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Title: Golf-Putting Performance in Skilled Golfers at Different Distances to the Hole
Authors: Dias, Gonçalo 
Couceiro, Micael Santos 
Mendes, Pedro 
Gomes, Ricardo 
Mendes, Rui Sousa 
Vaz, Vasco 
Martins, Fernando 
Gama, José 
Castro, Maria António 
Keywords: task constraints; pro-golfer analysis; motor performance; wireless technology; InPutter
Issue Date: 2021
Publisher: MDPI
Project: UIDB/50008/2020 
Serial title, monograph or event: Applied Sciences (Switzerland)
Volume: 11
Issue: 24
Abstract: Golf putting occurs under highly variable conditions. Therefore, adapting to different putting distances is a challenge that the golfer faces and understanding the variables underlying performance in this task is important. The main objective of this study was to analyse the golf-putting performance in skilled golfers at different distances to the hole. Fourteen highly skilled golfers, adult male and right-handed (41.5 13.2 years with an average handicap of 2.3 1.7) performed the golf putting on a natural grass green, completing a total of 120 randomly ordered trials, 30 trials at each of the four different practice conditions (1, 2, 3, and 4 m away from the hole). A smart engineered putter (InPutter) was used as the data acquisition instrument to record several process variables at 100 Hz. Results indicated that golf-putting distances constrained movement organisation variables in specific ways. For example, as the distance to the hole changes, so do the informational constraints, shaping how a golfer needs to regulate performance. We concluded that the effects of different golf-putting distances required the implementation of functional solutions uniquely adjusted to each player. Furthermore, the perception that the player withdrew from the properties of the context (e.g., distance to the hole) was important to adapt the golf-putting process variables (e.g., amplitude and duration of the movement, among others). All these factors led to a decisive influence on how the golfer hit the ball and adjusted his performance. A major implication of developing a better understanding of the role of performance in golf putting is that coaches and players should allow functional movement behaviours to emerge during practice.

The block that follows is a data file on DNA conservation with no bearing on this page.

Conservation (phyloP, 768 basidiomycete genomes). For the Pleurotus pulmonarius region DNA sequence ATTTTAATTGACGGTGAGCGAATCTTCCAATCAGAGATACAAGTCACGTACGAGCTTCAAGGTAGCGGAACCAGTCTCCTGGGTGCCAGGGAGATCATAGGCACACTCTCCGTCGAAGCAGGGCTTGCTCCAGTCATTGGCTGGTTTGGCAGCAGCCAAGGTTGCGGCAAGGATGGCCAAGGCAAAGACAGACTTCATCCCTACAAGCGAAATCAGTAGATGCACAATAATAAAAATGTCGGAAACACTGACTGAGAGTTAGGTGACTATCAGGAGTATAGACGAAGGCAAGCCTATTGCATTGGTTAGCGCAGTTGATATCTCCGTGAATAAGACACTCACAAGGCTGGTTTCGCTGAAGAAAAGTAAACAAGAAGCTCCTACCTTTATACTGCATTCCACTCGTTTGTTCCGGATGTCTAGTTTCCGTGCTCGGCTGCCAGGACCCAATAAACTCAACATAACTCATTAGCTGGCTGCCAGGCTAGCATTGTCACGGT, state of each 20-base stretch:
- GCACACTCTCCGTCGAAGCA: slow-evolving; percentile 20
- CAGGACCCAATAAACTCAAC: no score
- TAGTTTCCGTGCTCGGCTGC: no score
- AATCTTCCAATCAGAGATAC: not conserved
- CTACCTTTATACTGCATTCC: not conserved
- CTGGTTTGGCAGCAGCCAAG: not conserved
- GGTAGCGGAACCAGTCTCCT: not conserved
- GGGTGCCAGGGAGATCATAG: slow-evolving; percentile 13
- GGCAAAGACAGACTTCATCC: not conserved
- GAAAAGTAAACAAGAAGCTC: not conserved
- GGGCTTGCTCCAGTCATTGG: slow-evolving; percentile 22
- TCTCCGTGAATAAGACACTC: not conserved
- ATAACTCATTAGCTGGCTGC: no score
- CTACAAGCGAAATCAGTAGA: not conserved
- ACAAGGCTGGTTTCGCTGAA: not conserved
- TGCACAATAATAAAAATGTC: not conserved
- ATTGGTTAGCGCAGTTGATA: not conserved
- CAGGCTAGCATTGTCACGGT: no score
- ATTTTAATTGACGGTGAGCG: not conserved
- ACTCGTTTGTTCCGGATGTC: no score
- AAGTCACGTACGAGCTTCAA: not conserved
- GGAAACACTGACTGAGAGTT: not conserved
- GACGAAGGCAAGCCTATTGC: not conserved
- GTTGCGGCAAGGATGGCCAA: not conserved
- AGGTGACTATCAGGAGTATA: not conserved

ISSN: 2076-3417
DOI: 10.3390/app112411785
Rights: openAccess
Appears in Collections:I&D CIDAF - Artigos em Revistas Internacionais

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